Turning the Opportunity Myth Into True Opportunity

Last winter, we brought together a group of 30 educators from across the Commonwealth to talk about the findings of The Opportunity Myth, a report published last year by TNTP. (Read more about that event.

The Opportunity Myth is hardly a light read: It forced us to take a hard look at how many students are not getting what they need and deserve in our classrooms. The teachers who met in February found that the research findings spoke to them in some respects more than others. But together they were driven to make positive changes for their students by reaching outside their own school communities and learning alongside colleagues in other schools, districts, and even sectors. Here’s what they talked about:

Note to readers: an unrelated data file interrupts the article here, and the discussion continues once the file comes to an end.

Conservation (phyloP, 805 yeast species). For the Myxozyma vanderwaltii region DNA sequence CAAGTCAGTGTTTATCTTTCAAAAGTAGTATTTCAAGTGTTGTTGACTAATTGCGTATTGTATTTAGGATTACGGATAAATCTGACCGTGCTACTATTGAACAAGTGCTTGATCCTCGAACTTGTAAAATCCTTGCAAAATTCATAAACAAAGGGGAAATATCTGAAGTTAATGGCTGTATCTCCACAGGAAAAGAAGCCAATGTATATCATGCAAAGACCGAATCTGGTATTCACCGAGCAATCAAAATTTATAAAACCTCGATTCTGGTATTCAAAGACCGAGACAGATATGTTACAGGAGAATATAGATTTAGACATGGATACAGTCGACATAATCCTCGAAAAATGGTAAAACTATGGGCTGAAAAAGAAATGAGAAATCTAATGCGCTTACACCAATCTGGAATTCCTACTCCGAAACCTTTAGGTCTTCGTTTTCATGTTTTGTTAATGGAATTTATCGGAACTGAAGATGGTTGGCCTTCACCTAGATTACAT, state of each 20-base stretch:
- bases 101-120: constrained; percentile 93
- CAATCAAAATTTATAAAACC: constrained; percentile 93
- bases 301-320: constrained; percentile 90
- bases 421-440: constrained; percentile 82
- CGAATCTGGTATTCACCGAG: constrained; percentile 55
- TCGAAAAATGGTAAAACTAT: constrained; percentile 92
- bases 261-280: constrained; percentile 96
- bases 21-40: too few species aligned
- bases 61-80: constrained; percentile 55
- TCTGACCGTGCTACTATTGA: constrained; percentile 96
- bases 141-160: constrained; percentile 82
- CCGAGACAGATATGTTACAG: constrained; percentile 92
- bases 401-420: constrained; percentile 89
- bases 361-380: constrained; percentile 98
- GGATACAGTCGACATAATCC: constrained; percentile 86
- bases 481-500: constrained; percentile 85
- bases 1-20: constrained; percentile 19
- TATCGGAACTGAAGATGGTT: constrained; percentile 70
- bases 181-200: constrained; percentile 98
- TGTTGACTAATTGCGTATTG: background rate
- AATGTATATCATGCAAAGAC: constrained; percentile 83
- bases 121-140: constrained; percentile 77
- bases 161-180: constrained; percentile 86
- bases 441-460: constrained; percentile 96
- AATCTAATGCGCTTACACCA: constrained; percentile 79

Raising the rigor of assignments requires more time and opportunity dedicated to this and deeper teacher collaboration. The word “overwhelming” came up repeatedly when teachers talked about the challenge of presenting their students with consistently grade-appropriate assignments. Teachers spoke of spending hours adapting their mandated curricula and figuring out the right questions to ask to make it sufficiently challenging. As one teacher said, “My interpretation of the standards might not be where it needs to be yet. What is it we’re aiming for in real, concrete, ‘show me’ terms?” Above all, teachers agreed that they didn’t see a deep, shared understanding of the standards among their colleagues. Learning walks could be a powerful tool to share ideas, as well as more time dedicated to collaborative planning—but many teachers felt that their current shared planning time wasn’t being used productively. This time shouldn’t be focused on logistics, but rather on strengthening a common understanding of the standards, aligning content both vertically and horizontally with colleagues across grade-level and subject teams, and building a more collaborative teacher culture. There’s a ton of potential in collaborative planning, the teachers agreed—but that potential isn’t yet being met in most of their schools.